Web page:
"When he was 12, Bill had made enough money to buy an old Dodge flatbed truck, so one day he traded in his bicycle and bought the contraption, which he promptly fixed up, beginning a lifelong addiction to restoring old cars.

"He attended Englewood High School, then decided to join the Navy. He enlisted Dec. 7, 1940.

"'Every Dec. 7, he would toss and turn all night. Sometimes he would get up, and I would hear him sobbing. I'd ask if he wanted to talk about it and he said, no, he couldn't, ' says his wife. 'Eventually, I finally got him to tell me what happened, ' she says. That night, she got out a pen, and took notes as he told her the story.

"'On the day of Dec. 7, 1941, he was stationed at Kaneohe Naval Air Station, ' she says. 'He had his swimming trunks on.'

"Deadly surprise

"'At 7:30 a.m. I jump into my swim trunks, grab my laundry and head down the block-long pier with full intention of doing my laundry before my comrades awakened after their night on the town, ' reads the beginning of William Legg's account of the attack. 'I was scrubbing away when I heard and saw water splashing around the PBY seaplanes anchored to my left in the water. Almost instantaneously I heard the thunderous bombs dropping on the PBYs. One of the bombs landed close enough to me to pick me up, throw me 7 feet in the air. I landed on my back. When I regained consciousness, the Japanese planes had circled around, and I saw clearly the symbol of the rising sun on the underwing. I knew we had been sneaked up on. We were at war with Japan.'

"With shrapnel from the bomb embedded in his arm, which was gushing blood, Legg ran to the infirmary, where a medic stopped the bleeding and quickly stitched him up. Barefoot and shirtless, he ran to the hangar to help, and his commanding officer told him to man the machine gun, where a man had just been killed.

"'As I stood in the warm blood of my fallen comrade, I became furious enough to point the machine gun dead center on the pilot' of an incoming Japanese plane, he said.

"'I saw his head hit the instrument panel of his plane, and I stood and watched as he crashed into Kansas Hill.'

"Later, Legg made a trek to the downed Japanese plane and pulled a bullet from one of its guns. In her living room, Iris Legg touches the bullet around her neck.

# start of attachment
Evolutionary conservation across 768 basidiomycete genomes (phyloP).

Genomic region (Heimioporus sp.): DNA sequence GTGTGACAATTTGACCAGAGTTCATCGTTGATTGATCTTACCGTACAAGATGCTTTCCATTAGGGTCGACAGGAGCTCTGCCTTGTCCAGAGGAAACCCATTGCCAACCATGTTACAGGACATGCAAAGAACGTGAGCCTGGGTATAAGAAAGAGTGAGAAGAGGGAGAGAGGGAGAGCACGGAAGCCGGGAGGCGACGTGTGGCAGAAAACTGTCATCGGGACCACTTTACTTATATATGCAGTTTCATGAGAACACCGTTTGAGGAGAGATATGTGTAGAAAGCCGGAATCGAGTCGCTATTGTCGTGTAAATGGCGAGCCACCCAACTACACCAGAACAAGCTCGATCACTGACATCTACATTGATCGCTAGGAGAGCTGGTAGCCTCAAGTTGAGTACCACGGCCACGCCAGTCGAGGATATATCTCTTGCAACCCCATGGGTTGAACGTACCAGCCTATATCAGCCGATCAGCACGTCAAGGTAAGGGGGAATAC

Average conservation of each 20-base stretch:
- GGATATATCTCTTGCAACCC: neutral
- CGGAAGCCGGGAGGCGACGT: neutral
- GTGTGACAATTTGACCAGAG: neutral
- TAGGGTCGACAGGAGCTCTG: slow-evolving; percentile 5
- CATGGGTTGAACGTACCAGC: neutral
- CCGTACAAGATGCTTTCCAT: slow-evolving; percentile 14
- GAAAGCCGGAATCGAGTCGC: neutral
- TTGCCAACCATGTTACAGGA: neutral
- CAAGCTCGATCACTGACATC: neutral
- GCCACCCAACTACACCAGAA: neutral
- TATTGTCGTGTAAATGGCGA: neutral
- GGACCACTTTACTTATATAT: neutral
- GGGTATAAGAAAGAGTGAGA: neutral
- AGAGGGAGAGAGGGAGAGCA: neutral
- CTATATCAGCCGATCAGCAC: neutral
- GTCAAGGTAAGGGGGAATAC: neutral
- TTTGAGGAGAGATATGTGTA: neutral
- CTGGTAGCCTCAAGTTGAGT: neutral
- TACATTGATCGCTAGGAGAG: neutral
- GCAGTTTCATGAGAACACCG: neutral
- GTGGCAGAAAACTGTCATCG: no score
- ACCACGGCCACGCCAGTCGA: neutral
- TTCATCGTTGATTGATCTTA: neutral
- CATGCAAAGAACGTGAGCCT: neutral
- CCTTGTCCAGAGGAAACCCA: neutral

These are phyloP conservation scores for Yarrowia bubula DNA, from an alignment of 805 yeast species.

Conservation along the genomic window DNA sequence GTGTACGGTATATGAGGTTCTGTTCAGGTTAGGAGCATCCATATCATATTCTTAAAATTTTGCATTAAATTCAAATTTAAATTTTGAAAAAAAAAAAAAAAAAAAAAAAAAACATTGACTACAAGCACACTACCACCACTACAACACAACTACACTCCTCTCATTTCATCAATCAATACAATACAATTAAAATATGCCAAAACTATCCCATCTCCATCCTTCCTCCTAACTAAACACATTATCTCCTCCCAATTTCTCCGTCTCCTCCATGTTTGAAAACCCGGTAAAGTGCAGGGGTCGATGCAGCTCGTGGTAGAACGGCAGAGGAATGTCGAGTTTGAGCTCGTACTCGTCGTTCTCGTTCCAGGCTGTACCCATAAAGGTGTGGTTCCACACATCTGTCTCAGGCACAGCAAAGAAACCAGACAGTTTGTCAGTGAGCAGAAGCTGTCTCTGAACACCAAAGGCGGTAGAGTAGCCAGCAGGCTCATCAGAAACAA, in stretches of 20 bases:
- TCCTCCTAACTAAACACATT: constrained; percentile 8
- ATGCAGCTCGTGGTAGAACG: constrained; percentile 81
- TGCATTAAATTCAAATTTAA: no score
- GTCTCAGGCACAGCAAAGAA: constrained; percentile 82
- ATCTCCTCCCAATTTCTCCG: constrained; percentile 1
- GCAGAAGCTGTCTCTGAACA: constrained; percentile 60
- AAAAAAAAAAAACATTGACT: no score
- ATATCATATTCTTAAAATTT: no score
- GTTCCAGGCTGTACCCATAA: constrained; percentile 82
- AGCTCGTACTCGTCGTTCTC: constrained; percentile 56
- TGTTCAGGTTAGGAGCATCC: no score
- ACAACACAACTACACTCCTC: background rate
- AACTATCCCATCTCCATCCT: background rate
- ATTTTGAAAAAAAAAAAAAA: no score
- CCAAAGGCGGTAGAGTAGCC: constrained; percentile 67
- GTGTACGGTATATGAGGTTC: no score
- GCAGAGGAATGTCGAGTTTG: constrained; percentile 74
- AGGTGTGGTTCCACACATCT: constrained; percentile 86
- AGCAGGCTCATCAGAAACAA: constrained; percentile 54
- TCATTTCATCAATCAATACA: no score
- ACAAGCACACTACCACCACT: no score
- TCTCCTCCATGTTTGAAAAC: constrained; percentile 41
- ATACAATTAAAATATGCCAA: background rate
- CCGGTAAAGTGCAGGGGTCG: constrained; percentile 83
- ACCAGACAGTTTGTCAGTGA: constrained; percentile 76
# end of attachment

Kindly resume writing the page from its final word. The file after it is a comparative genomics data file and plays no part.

"'When I received it, I burst into tears. I wore it all the time. It represents to me bravery. It represents to me heroism.'

"To Bill Legg, it represented this: 'My prayer is that December 7th and the four years that followed would make a better place and a safer country for my children, grandchildren and future generations to live without any fear of a sneak attack or any act of war on our soil, ' he said. 'God bless us all and God help us all.'

"Just one glance

"During the entire war, Iris received letters from Bill Legg, though she had never met him in person. Before his train had pulled away back in 1940, he saw the pretty girl and asked a friend to get her address. His introduction arrived with his first letter. The real introduction happened four years later.

"The day he returned from the war, Legg jumped out from behind a building in Denver, surprising Iris.

"'He grabbed me and said, 'Hi, I'm Bill.' Then he kissed me, ' she says. 'Two months later, we were married. Nobody thought it would last. Even the minister didn't think it would last.'

"Fifty-six years later, Iris Legg holds up a photo of her husband in his first job, as a Colorado State Patrol motorcycle officer. He worked with the patrol for several years, mostly around the Floyd Hill area, until a woman ran him down after he gave her a speeding ticket. When he recovered, he found a job with the Denver coroner's office.

"'They hired him because they wanted someone with a stomach for horrible things that happened, ' his wife says.

"Over the next 33 years, he saw plenty more.

"'He talked to me a lot about what he saw, ' Iris Legg says. 'When a child was killed, that was the most upsetting to him.'

"One day he came home and went straight to Margie, one of his four daughters, hugged her tightly and didn't let go.

"'A little girl had run into the street and was hit by a car. He said, 'I couldn't wait to get home and hug her.' He said the little girl looked just like Margie.'

"Sharing 'Bill-isms'

"Just as he was known for his professionalism at work, he was known for his laugh at home. The family still reels off his silly jokes they called 'Bill-isms.'

"He would ask what material his daughter's dress was. 'Oh, it's cotton, ' she would reply. Then he would touch her shoulder and say, 'Well, now it's felt.' He'd look at his daughter's friends when they came by and said, 'My, you've grown a foot since I last saw you.' Then he'd point to their foot. 'And there it is, ' he would say.

"In his spare time, he continued his teenage hobby of restoring cars, and over the years he brought back to life a 1909 Maxwell, a 1915 Model T and a 1925 Model T.

"Around the neighborhood, every kid knew that if his garage door was open, he could take his bike to Mr. Legg and have him fix it. 'One little boy next door tried to call somewhere once and the telephone line was busy, ' Iris Legg says. 'He asked his parents to call Mr. Legg to have him fix it so the line wasn't busy.'

"Inside the house, his wife and daughters knew that when he got in one of his moods they'd have to watch out.

"'He could tickle, ' says his daughter, Margie. 'Man, he could tickle.'